% fortune -ae paul murphy

The top Sun Ray myths

One of the lessons I believe we can learn from productivity change in the telecom industry is that centrally provisioned services can be extremely attractive to consumers provided that the service provider does not impose artificial controls on what the user can do with the device.

My favorite tool for implementing this idea in IT combines Solaris on SPARC with Sun Ray desktops and the devolution of systems control (as opposed to systems operation) to user management.

I'll talk about the management aspects of this a bit next week, but for now thought I'd recognize the reality that very few IT people have ever actually seen, never mind used, a Sun Ray by summarizing the top reasons people put forward to argue that it's not as good as a PC:

  1. if the network goes down, you go down.

    This is true. You should note, however, three things about this claim:

  2. laptops are a requirement.

    There is a Sun Ray laptop, but I don't normally recommend it. Instead I usually suggest that laptop requirements be carefully reviewed and appropriate Apple, Linux, or Wintel gear issued where needed.

    In most cases such reviews produce non obvious results: today's iPhone (and tomorrow's clones) can do a lot of what laptops used to be needed for; most people who claim to work effectively on the road, don't; most people who want laptops as desktop replacements are really trying to escape centralized IT controls on software change and/or shared licensing; and, most client-site use of laptops poses significant but unquantified risks to both proprietary and client data.

  3. screen space and resolution are limited.

    A few people who send me email have experience with the earliest Sun Rays - and 13 inch early laptop style screens. Those days are long gone - now Sun's "thinguy" puts pictures in his blog showing dual and quad head Sun Rays displaying Windows server software running at 3840 x 1200

  4. there's no software.

    The Sun Ray runs no user software - it's a just a user interface device displaying whatever it's sent and capturing user input for transmission to the application. As a result it is currently usable with essentially all Windows, Linux, and Solaris software - and can handle Mac software written for use with the X11 interface too.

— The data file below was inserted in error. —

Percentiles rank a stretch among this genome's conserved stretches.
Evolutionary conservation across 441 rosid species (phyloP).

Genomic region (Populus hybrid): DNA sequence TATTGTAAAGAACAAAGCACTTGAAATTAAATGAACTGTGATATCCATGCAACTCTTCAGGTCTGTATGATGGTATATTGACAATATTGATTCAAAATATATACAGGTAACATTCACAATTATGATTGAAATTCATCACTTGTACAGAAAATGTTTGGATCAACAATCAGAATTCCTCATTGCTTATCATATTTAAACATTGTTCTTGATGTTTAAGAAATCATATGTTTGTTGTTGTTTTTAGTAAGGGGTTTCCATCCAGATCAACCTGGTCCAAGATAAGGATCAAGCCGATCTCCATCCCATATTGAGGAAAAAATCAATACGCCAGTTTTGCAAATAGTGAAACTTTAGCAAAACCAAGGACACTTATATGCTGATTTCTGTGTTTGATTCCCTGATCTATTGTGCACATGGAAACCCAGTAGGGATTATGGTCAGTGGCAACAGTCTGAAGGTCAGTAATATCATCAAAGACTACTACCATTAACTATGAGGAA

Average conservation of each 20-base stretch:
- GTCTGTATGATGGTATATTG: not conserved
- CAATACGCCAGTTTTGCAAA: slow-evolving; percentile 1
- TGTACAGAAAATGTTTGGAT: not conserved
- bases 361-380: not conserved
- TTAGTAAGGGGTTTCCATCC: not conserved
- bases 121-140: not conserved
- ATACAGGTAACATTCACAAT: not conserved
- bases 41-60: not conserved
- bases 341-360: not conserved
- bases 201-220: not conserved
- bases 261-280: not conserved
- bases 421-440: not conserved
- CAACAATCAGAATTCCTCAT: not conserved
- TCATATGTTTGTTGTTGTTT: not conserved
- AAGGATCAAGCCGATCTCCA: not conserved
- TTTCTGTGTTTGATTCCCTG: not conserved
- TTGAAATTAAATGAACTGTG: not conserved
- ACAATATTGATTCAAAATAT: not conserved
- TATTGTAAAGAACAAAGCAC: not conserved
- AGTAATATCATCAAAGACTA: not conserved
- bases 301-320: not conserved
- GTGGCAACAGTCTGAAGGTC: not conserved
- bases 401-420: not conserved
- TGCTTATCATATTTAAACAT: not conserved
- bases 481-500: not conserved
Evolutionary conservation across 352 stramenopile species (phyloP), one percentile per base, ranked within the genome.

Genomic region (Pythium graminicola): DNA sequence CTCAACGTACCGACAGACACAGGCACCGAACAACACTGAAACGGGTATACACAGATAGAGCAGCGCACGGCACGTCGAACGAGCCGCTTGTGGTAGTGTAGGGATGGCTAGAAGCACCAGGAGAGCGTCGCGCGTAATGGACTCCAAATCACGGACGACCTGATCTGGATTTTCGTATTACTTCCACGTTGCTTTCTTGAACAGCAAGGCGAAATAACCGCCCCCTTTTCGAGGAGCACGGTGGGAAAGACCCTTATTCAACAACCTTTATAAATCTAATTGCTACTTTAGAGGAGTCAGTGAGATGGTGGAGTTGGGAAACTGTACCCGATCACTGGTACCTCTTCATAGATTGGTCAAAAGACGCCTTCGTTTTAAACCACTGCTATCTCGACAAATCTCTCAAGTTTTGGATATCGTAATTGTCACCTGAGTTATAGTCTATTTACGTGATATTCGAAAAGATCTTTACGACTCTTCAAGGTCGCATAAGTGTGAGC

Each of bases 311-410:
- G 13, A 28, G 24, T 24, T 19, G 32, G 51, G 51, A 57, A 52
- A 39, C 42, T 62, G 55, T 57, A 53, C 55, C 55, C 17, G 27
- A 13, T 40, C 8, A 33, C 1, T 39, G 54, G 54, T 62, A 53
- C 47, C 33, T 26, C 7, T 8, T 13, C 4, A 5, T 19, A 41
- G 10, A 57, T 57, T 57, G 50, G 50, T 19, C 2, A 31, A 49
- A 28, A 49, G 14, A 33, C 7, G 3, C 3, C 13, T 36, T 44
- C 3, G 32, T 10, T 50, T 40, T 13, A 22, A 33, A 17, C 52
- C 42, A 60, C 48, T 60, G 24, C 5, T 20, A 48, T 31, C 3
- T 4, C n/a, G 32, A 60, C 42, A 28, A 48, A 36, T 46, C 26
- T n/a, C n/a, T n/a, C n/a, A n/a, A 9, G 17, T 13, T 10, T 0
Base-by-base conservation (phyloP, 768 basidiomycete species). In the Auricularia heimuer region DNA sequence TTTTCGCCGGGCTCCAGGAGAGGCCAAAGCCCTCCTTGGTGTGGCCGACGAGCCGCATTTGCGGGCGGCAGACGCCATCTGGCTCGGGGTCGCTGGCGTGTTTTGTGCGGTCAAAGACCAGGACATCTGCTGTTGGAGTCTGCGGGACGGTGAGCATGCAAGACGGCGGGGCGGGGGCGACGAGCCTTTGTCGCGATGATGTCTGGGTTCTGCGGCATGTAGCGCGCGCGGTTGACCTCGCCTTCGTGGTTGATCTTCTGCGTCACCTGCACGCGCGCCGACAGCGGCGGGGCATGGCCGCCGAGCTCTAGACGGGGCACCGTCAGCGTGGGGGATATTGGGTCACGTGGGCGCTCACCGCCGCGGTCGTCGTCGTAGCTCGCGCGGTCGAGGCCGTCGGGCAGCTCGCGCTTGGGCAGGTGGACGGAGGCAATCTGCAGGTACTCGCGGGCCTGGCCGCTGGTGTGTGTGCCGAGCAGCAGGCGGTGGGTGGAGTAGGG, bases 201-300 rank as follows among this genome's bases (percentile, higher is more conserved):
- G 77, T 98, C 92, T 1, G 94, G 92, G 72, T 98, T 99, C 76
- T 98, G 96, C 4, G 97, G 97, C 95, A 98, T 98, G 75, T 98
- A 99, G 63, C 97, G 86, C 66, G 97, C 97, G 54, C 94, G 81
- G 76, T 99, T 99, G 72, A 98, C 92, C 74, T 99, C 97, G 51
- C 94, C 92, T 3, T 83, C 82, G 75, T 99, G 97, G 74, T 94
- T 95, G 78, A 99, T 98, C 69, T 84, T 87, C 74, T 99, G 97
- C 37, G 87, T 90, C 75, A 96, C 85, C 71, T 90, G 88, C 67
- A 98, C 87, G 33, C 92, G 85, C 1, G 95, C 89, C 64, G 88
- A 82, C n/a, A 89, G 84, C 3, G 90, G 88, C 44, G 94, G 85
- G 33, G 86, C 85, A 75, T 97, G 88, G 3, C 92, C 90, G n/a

In other words, the device is usable with more software than anything else out there.

  5. the fact of central control renders systems using this as unresponsive as 1970s data centers.

    It is true that IT tends to centralize control - and it is also true that in the Windows world larger organizations have no other reasonable choice because decentralizing control is simply too expensive both in terms of support and in terms of the "security" risks inherent in any PC use.

    However, how a Unix/Sun Ray data center treats its users depends on its managers, not the hardware. You can centralize both control and processing (and most people do, because that's how they've been trained), but you don't have to..

    What you can do, instead, is centralize processing while decentralizing control.

    Remember: the business costs and usage constraints imposed by the 1970s IBM data center; costs and constraints that are now being re-invented and re-applied in big organization Windows environments, are artifacts of cultures, costs, and software limits which simply don't apply in the Unix/Sun Ray world.

    In other words, you can get this effect: but it indicates managerial incompetence with respect to the technology and is not a necessary consequence of the technology.

  6. it can't handle video conferencing, movies, sound

    Yes, it can.

  7. everything costs more - support people, hardware, software

    Quite the reverse: if you've got a thousand desktops, anything you need for any significant chunk of them will cost less to implement on Unix/Sun Ray than on any other environment.

    The people side of this argument is particularly compelling. It's true that for every good Unix sysadmin you can hire you'll get ten or more MCSE style applicants hireable in a Windows world - and that the sysadmin will cost you at least a third more than the Windows people. On the other hand, appropriate staffing ratios for Windows are much higher than for Unix: so for a thousand desktops you'll probably need about 20 IT FTEs for Windows versus 4 or 5 for Unix - and one of those would really be an understudy and holiday fill-in kept on in case someone else gets hit by a bus - or, worse: a spousal demand requiring off-net travel.

  8. It's no good for graphics intensive processing or any other application requiring lots of desktop processing.

    This is true: Sun Ray is best suited to a shared processor environment and performance limited by bandwidth to the server.

    There are, however, two things to note about this:

So what's the bottom line? most of the more widely cited negatives for Sun Rays are pure nonsense. Sun Rays are not the right answer for a hobbyist who wants to play games, surf the web, and pretend to program - but for large organizations the negatives simply don't hold up - and we haven't looked at the positives at all yet.

(Note: I'm "off-net" until Sunday (a victim of spousal abuse!)) and won't be able to respond until then. Meanwhile Sun's Craig Bender - Mr. Thinguy - will be responding in defense of the Sun Ray. )

Paul Murphy wrote and published The Unix Guide to Defenestration. Murphy is a 25-year veteran of the I.T. consulting industry, specializing in Unix and Unix-related management issues.